The left-republican tradition has deep roots in Ireland, encompassing within it struggles against imperialism and those for democracy and social justice.
Its intellectual forefathers were the United Irishmen who, inspired by the French Revolution, led a 1798 uprising. They understood that the elite layers of Irish society, whose interests aligned with those of the British, would not be friends of the republican movement. Wolfe Tone, one of the United Irishmen’s founding members, said that “If the men of property will not help us they must fall; we will free ourselves by the aid of that large and respectable class of the community — the men of no property.”
The next upsurge in left republicanism occurred with the Fenians, who in 1858 organized the Irish Republican Brotherhood and advocated a militant route to independence. Their exiled leader James Stephens was a member of Karl Marx’s First International and proclaimed that “The only countries I recognize over the earth are Toil and Privilege; the one of these I shall struggle for, the other against, with all the faculties of my being.”
The rise of Marxism changed left-wing politics, grounding it in a more materialist analysis. In Ireland this was embodied by James Connolly, whose theoretical work remains the standard-bearer of progressive thought on the island.
But left republicanism refers to a much broader milieu than Connolly’s revolutionary socialism, exemplified by the work of Liam Mellows and others. Mellows, a commander in Connacht during the 1916 Easter Rising and Irish Republican Army director of supplies during the 1919–1921 War of Independence, became a key figure during the civil war that followed as a progressive opponent of the Anglo-Irish Treaty, which established the Irish Free State in the South while maintaining Northern Ireland as a British statelet.
Mellows was primarily a republican but had a deep affinity to popular causes and, seeing that the “stake in the country people,” much like Wolfe Tone’s men of property, were supporting the Treaty, he encouraged his comrades to adopt the program of the Communist Party and fight for a “people’s republic.” Unfortunately Mellows, like Connolly, was executed by firing squad in Kilmainham Jail before he could bring this vision to fruition. In his case, the killing was ordered by the pro-Treaty Free State army.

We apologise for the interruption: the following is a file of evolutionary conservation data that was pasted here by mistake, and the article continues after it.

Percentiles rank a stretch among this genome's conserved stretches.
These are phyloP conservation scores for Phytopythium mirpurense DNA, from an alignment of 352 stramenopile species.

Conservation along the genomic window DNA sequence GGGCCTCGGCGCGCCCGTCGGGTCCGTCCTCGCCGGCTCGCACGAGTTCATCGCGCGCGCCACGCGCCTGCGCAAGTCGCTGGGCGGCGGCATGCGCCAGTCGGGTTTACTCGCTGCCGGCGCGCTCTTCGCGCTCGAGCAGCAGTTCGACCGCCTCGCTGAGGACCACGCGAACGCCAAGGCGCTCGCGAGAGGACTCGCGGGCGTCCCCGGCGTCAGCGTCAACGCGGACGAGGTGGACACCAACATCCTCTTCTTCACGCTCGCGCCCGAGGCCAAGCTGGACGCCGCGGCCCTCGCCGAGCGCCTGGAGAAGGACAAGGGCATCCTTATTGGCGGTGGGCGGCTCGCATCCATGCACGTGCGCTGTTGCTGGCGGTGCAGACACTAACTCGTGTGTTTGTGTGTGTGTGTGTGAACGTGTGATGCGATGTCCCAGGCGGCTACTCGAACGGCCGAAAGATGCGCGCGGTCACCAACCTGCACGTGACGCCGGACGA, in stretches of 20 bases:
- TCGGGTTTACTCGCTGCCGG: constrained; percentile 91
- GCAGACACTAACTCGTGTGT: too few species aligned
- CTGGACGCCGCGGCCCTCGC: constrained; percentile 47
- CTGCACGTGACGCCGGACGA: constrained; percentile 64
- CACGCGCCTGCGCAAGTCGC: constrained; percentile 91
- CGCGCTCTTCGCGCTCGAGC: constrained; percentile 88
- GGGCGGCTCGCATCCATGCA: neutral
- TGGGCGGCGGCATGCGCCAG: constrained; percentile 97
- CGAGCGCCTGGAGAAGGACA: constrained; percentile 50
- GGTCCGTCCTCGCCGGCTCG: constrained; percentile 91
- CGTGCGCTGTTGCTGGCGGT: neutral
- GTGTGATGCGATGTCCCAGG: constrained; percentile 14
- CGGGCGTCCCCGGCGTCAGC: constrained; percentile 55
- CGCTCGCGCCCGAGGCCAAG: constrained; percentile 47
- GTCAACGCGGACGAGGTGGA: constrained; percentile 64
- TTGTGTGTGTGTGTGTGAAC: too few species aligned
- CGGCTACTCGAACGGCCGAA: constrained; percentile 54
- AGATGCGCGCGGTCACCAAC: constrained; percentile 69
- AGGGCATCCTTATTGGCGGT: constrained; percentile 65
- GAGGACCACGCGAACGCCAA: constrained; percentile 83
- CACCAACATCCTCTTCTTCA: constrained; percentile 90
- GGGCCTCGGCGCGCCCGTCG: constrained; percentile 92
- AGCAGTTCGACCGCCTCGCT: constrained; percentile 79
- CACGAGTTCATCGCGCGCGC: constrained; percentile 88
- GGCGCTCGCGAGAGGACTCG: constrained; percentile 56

But left republicanism cropped up throughout the twentieth century in various guises, from the Republican Congress to the 1940s political party Clann na Poblachta and, in the 1960s, informing the split in Sinn Féin that produced the Workers’ Party.
Today one of its most prominent exponents is leading Sinn Féin intellectual Eoin Ó Broin, who was elected as Dublin Mid-West’s member of parliament in February’s general election. Soon after, he spoke to Jacobin publisher Bhaskar Sunkara about the history of the Left in Ireland, the recent rise of Sinn Féin, and the prospects for left-republican politics in the twenty-first century.
In the United States our question has always been, “Why is there no labor party here?” In Ireland the question seems to be, “Why is the Labour Party so unrepresentative of the interests of Irish workers?”
Historically the key issue is that the working class was divided between a number of political positions. In the North it was divided between unionists and nationalists, in the South it was divided between left republicans and more traditional social democrats and radical socialists.